An ambulance service has warned of “difficult” months ahead after it declared an “extraordinary incident” at the weekend.
The Welsh Ambulance Service declared the incident overnight amid delays to patient handovers at hospitals, particularly in the Swansea Bay health board area, but it has since been stood down on Monday.
The executive director of operations at the Welsh Ambulance Service, Lee Brookes, said “significant pressure” remained.
“When crews are tied up at emergency departments, they’re not able to respond to other 999 calls, which is why some patients in the community are waiting a long time for our help, sometimes many hours,” he said.
Mr Brookes said that it wasn’t the emergency service it wanted to provide and the service was “deeply sorry” to patients who “had a poor experience”.
He said the decision to declare an incident was not one the service took lightly and the issue of hospital handovers was an issue “not unique to Wales”.
The ambulance service would welcome “whatever intervention” could be made by health boards and the Welsh government to improve the situation as winter approached, Mr Brookes added.
“What is clear is that bold decisions are required because doing what we have always done is unlikely to change the outcome – it’s why we’re thinking very differently about the shape of the ambulance service of the future,” he added.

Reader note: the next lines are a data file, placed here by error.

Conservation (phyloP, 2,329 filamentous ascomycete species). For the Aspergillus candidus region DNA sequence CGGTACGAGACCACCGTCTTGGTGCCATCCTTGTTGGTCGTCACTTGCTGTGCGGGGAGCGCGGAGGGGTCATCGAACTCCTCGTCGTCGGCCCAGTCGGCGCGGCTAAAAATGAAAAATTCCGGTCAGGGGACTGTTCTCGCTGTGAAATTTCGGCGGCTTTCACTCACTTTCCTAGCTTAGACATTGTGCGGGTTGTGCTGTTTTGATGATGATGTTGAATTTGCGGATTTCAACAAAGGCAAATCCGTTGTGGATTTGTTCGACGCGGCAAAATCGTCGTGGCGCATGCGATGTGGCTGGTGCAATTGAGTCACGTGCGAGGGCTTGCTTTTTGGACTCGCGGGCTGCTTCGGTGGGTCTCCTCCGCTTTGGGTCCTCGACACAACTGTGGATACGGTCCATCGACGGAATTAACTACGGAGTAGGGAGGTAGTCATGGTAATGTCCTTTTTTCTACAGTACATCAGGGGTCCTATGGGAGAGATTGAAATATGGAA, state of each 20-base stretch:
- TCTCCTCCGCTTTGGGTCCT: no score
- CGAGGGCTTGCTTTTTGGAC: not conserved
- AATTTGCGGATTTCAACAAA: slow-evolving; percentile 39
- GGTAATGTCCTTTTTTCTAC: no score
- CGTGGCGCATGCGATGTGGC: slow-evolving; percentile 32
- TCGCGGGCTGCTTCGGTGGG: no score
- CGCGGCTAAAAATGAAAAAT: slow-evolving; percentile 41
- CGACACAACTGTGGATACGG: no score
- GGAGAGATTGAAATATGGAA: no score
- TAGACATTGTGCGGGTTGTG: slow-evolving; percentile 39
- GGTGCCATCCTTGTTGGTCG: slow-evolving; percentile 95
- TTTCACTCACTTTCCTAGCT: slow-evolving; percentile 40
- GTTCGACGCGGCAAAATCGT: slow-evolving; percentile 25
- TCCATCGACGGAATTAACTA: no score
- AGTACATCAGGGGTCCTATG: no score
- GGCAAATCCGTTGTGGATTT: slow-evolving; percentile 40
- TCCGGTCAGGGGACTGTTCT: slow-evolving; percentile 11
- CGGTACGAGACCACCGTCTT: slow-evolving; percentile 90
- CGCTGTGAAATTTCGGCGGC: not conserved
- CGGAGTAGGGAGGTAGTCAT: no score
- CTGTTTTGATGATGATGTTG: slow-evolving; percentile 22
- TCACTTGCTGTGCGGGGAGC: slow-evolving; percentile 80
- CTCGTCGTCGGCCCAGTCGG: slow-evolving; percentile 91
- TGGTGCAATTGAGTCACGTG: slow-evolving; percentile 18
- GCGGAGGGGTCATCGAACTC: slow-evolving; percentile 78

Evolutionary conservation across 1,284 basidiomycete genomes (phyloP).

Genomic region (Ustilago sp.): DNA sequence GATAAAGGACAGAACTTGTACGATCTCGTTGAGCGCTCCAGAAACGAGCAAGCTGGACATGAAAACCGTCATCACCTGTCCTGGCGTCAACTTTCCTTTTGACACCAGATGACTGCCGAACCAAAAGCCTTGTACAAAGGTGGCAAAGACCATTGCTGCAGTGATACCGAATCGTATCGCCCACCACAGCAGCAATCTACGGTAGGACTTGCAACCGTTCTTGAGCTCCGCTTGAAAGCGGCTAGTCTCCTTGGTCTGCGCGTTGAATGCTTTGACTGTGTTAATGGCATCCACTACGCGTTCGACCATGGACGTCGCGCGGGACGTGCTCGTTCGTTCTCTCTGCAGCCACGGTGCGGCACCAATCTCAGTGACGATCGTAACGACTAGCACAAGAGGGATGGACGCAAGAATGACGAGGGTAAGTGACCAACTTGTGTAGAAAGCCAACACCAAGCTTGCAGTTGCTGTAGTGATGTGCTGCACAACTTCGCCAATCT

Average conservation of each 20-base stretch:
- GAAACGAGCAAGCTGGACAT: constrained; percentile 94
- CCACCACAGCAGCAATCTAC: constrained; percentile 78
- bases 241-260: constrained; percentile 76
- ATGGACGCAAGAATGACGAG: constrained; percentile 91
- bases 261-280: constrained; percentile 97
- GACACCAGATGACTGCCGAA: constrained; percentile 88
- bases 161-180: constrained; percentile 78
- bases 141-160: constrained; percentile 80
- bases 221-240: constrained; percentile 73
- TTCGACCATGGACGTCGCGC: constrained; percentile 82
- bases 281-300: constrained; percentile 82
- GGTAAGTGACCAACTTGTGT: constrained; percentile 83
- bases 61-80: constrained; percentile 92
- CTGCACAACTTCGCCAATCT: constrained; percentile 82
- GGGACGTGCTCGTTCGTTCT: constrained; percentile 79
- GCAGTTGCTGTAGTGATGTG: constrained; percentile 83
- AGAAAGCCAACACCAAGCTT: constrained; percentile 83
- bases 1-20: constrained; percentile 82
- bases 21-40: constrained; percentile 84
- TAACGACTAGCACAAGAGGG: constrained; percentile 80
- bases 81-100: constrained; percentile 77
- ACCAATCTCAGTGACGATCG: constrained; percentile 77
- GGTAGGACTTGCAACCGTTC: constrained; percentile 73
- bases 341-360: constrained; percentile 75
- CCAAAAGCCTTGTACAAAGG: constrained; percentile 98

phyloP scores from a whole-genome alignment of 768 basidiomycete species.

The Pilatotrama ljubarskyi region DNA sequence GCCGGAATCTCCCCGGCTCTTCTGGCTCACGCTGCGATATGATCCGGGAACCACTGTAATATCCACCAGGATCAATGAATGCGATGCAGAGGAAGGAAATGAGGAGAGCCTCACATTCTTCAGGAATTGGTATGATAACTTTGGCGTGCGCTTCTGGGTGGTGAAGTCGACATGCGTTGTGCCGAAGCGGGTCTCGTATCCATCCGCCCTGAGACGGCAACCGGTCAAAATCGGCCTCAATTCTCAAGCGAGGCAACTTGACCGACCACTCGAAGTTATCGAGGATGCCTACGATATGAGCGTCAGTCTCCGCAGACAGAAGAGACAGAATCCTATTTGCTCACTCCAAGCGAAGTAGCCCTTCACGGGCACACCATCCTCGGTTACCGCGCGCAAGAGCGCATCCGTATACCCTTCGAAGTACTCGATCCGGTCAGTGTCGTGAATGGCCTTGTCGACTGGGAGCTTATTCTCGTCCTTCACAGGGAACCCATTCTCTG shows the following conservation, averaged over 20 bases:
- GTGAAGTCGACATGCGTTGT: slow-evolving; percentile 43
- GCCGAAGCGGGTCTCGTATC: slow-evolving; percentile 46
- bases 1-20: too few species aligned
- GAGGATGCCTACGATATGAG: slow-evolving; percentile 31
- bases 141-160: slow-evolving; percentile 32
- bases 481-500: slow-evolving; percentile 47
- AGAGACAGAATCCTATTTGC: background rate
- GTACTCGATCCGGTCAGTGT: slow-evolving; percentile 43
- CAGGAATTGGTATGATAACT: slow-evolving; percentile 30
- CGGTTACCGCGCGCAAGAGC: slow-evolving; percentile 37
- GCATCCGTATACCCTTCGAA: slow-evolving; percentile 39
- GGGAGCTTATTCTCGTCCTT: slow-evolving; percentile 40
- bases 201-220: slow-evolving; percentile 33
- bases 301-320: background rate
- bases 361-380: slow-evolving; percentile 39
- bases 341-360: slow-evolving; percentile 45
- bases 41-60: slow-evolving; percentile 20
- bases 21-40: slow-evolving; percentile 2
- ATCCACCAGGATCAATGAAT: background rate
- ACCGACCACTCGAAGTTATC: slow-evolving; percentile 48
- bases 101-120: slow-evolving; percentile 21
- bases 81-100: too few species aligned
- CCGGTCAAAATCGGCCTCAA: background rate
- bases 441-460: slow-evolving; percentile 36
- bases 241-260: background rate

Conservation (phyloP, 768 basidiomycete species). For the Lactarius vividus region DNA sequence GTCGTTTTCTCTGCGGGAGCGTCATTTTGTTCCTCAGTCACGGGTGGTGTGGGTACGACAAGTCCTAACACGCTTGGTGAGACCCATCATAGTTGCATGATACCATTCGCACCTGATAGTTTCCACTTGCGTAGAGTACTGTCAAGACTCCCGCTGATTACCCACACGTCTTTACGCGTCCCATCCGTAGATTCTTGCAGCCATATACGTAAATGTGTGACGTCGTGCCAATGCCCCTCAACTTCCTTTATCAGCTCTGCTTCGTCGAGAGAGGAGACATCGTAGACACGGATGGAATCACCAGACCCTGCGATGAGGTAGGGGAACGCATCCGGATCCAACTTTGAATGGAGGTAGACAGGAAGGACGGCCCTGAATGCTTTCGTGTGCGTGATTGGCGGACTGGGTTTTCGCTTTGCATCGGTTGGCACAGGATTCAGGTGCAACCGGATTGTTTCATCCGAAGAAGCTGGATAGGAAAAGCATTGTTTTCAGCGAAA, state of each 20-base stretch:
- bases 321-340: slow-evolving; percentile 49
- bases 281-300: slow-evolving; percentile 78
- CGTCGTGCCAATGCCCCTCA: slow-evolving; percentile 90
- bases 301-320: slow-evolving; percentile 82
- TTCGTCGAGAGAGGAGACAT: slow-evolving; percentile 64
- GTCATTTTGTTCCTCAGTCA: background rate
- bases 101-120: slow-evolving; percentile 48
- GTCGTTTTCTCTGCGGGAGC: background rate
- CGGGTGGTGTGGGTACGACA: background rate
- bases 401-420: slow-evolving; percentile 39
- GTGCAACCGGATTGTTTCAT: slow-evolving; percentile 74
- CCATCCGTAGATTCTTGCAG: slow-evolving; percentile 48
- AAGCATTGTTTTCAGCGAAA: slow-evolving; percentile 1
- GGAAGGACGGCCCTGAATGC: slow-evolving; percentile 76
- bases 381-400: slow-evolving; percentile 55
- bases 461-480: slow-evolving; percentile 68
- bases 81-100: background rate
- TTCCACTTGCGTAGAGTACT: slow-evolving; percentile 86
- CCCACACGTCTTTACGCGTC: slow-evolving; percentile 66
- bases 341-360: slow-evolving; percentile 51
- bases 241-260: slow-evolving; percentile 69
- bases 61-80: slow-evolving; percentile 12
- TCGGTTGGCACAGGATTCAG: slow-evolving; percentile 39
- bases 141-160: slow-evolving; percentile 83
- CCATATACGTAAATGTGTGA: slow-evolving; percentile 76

The Welsh Conservatives – the largest opposition party in the Senedd – said it was a “wider Labour failure” to run the NHS in Wales.
A Welsh government spokesperson said despite facing “the toughest financial situation since devolution”, it had protected the NHS budget in Wales.
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Shadow health minister, Russell George, accused Labour of having “the wrong priorities”.
The Welsh government said it was “concerned” about the levels of delays to patient handovers at Morriston Hospital in Swansea and at sites across Wales.
“We are seeking assurance about the actions taken by health boards to de-escalate ongoing pressures, caused by an increase in demand and patient flow issues,” a spokesperson said.
“We will continue to monitor the situation closely.”